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FM: Nearfest 2006

The Canadian proggers are so near to genius here.

Often regarded as peripheral figures on the Canadian prog scene, FM thrum with brilliance on this live recording.

The trio exude power, emotion, virtuosity and play thrilling melodies and, such is their dextrous flow and confidence, it’s amazing to think this was the band’s first live performance in a decade. At various points their musical approach brings to mind Yes, Rush, Saga and Tangerine Dream, but veterans Martin Deller, Cameron Hawkins and new member Claudio Vena ride through with their own wash and verve. The band perform almost the whole of 1977’s debut album Black Noise, with most of the remainder of the set drawn from Surveillance, released two years later. The way the trio intertwine their own separate musicalities provides an object lesson in how to turn self-contained individuals into a seamless collective. Italian Vena slips easily into the line-up, his use of viola and mandolin complementing Hawkins skilled keyboard slides. Deller, meantime, is unfussy behind his kit, adding flourishes where necessary rather than merely to accentuate his own capacities. When it’s required, Hawkins’ voice radiates with a clear command that nods towards Jon Anderson, while definitely singing from his own songsheet. Everything about this show holds the attention and it’s tough to pick out highlights here; everything holds the attention. But what the DVD part of this package shows is how FM sparingly use projections, so that when they are employed the impact is precise. Both Hawkins and Vena are active and activated throughout and the three work within the confines of simple lighting effects as well. That said, they don’t interact much – there’s scarcely any acknowledgement of the audience by the band. They seem a lot more intent on changing instruments and tuning up between tracks than bantering with the Pennsylvania crowd, who, judging by their reaction, are as entranced by FM as anyone watching this will be. There are no extras to speak of, but even without these this is still a superior live release.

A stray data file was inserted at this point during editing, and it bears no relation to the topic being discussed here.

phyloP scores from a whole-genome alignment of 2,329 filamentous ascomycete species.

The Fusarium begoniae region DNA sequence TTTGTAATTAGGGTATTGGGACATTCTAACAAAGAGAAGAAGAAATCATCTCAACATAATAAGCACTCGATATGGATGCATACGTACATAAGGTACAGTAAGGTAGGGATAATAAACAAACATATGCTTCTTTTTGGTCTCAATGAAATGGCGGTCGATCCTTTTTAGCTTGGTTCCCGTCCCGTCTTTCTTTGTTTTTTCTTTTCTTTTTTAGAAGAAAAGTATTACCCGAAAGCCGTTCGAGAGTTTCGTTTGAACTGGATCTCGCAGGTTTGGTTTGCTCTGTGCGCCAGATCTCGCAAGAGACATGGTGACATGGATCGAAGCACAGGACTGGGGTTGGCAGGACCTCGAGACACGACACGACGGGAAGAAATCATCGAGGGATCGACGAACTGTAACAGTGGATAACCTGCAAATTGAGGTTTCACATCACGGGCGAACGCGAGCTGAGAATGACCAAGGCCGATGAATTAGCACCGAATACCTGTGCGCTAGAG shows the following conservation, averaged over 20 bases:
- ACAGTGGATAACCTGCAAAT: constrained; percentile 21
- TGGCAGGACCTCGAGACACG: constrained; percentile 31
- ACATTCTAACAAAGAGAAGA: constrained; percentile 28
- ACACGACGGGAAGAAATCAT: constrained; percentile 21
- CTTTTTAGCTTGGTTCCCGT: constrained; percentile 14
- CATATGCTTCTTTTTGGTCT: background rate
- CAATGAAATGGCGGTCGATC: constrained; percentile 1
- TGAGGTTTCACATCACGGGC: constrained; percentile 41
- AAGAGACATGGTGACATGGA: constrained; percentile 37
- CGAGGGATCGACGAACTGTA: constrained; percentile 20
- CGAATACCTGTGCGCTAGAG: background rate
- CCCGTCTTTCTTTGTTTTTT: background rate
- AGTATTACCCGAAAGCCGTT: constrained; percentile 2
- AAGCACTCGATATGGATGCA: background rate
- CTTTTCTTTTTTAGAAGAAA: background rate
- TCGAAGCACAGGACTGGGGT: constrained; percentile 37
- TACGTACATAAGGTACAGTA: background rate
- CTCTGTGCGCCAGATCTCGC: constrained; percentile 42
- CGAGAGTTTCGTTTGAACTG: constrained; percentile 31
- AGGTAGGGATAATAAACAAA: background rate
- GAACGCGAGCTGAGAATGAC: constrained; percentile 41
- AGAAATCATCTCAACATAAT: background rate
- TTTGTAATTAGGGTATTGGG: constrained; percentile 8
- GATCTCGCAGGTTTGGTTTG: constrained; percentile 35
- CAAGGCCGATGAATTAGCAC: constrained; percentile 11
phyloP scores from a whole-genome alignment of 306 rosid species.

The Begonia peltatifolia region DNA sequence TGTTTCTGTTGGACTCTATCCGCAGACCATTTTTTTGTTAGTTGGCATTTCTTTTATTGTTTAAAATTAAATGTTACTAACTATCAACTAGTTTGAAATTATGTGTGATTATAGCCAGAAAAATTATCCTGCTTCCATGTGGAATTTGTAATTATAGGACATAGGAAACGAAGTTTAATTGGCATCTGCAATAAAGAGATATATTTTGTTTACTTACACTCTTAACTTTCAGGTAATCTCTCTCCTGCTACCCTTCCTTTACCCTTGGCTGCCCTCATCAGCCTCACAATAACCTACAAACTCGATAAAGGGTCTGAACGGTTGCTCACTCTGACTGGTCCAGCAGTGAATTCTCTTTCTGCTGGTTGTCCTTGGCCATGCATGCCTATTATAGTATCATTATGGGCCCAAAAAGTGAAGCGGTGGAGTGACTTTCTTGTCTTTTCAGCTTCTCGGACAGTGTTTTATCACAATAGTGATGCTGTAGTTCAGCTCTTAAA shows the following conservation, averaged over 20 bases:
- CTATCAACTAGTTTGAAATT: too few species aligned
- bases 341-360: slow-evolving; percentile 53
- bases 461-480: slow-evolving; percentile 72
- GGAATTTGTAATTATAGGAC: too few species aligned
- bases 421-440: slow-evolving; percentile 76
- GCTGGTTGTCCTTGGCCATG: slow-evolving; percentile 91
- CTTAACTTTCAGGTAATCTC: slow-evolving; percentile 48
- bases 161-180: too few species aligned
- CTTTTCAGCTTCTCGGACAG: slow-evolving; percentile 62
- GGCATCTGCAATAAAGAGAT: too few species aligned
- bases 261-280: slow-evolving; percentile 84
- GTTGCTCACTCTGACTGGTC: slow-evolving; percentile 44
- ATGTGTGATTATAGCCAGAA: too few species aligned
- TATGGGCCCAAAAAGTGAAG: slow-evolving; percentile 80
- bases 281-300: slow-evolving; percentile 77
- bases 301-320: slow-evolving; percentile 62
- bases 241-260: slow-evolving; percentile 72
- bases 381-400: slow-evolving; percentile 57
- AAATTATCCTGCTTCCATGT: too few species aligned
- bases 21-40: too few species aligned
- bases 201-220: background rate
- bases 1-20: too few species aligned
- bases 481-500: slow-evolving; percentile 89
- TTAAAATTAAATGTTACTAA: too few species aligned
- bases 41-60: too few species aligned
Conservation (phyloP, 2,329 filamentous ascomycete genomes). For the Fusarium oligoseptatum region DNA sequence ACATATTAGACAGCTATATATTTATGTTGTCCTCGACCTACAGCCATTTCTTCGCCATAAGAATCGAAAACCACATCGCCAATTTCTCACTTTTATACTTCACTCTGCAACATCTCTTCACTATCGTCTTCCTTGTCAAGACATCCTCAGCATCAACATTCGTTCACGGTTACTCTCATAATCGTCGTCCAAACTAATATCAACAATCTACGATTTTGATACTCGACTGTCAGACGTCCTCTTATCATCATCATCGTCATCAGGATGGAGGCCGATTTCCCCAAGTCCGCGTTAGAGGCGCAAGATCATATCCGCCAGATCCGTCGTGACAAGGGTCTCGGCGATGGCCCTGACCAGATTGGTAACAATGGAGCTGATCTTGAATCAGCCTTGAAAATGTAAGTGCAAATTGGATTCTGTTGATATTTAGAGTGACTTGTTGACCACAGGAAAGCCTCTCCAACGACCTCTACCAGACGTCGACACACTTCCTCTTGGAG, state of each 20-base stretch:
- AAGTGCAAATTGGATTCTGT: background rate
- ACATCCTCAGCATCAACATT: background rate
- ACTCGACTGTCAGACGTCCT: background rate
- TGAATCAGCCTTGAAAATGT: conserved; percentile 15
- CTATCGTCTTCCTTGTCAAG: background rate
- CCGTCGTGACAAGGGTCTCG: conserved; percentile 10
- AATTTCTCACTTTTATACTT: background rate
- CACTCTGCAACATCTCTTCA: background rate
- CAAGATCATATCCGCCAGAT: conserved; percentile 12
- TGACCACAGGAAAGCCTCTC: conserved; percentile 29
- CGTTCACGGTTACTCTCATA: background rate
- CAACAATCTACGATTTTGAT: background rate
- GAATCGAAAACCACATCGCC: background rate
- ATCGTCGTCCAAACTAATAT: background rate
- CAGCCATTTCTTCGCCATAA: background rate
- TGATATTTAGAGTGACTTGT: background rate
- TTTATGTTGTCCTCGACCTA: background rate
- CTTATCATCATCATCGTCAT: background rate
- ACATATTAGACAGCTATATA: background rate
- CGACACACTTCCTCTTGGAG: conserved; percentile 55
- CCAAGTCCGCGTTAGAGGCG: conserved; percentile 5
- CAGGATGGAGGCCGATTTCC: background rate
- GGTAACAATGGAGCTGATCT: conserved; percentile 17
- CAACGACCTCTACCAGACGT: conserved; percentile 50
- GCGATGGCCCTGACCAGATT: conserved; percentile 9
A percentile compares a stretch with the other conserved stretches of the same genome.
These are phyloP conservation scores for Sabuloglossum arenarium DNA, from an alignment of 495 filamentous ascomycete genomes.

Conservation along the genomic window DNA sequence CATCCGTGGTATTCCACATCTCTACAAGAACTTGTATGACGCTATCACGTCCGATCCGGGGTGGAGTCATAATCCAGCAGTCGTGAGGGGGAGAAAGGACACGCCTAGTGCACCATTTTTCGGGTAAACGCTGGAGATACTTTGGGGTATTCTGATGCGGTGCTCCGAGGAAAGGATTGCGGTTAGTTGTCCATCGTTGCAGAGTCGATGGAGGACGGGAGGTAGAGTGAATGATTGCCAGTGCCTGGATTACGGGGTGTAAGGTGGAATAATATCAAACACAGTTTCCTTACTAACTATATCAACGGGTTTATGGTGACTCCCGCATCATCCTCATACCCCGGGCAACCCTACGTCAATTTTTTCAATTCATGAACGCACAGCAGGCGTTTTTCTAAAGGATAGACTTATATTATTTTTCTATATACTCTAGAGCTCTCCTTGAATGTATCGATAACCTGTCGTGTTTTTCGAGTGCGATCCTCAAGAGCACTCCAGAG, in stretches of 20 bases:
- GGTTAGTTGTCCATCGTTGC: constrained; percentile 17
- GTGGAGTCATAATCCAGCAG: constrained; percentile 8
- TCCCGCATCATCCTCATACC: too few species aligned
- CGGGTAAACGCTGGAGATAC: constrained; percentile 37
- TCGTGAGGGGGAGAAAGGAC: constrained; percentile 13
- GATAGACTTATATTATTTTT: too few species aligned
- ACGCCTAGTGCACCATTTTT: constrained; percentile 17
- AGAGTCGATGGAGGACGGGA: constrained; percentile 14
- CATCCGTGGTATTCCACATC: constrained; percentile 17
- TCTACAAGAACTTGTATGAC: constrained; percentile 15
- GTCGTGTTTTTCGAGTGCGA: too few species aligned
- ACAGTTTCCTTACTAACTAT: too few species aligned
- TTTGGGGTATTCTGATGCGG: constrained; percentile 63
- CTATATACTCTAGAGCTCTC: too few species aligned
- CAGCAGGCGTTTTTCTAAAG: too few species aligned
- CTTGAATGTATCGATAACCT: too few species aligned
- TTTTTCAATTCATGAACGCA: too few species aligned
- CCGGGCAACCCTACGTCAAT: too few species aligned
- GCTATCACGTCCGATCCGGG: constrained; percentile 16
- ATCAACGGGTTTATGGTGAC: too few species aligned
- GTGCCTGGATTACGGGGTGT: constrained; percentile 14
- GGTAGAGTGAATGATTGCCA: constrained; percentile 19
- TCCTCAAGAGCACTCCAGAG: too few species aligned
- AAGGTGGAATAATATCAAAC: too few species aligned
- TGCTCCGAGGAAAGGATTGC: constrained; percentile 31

Malcolm Dome had an illustrious and celebrated career which stretched back to working for Record Mirror magazine in the late 70s and Metal Fury in the early 80s before joining Kerrang! at its launch in 1981. His first book, Encyclopedia Metallica (opens in new tab), published in 1981, may have been the inspiration for the name of a certain band formed that same year. Dome is also credited with inventing the term "thrash metal" while writing about the Anthrax song Metal Thrashing Mad in 1984. He would later become a founding member of RAW rock magazine in 1988.

In the early 90s, Malcolm Dome was the Editor of Metal Forces magazine, and also involved in the horror film magazine Terror, before returning to Kerrang! for a spell. With the launch of Classic Rock magazine in 1998 he became involved with that title, sister magazine Metal Hammer, and was a contributor to Prog magazine since its inception in 2009. He was actively involved in Total Rock Radio (opens in new tab), which launched as Rock Radio Network in 1997, changing its name to Total Rock in 2000. In 2014 he joined the TeamRock online team as Archive Editor, uploading stories from all of our print titles and helping lay the foundation for what became Louder.

Dome was the author of many books on a host of bands from AC/DC to Led Zeppelin and Metallica, some of which he co-wrote with Prog Editor Jerry Ewing.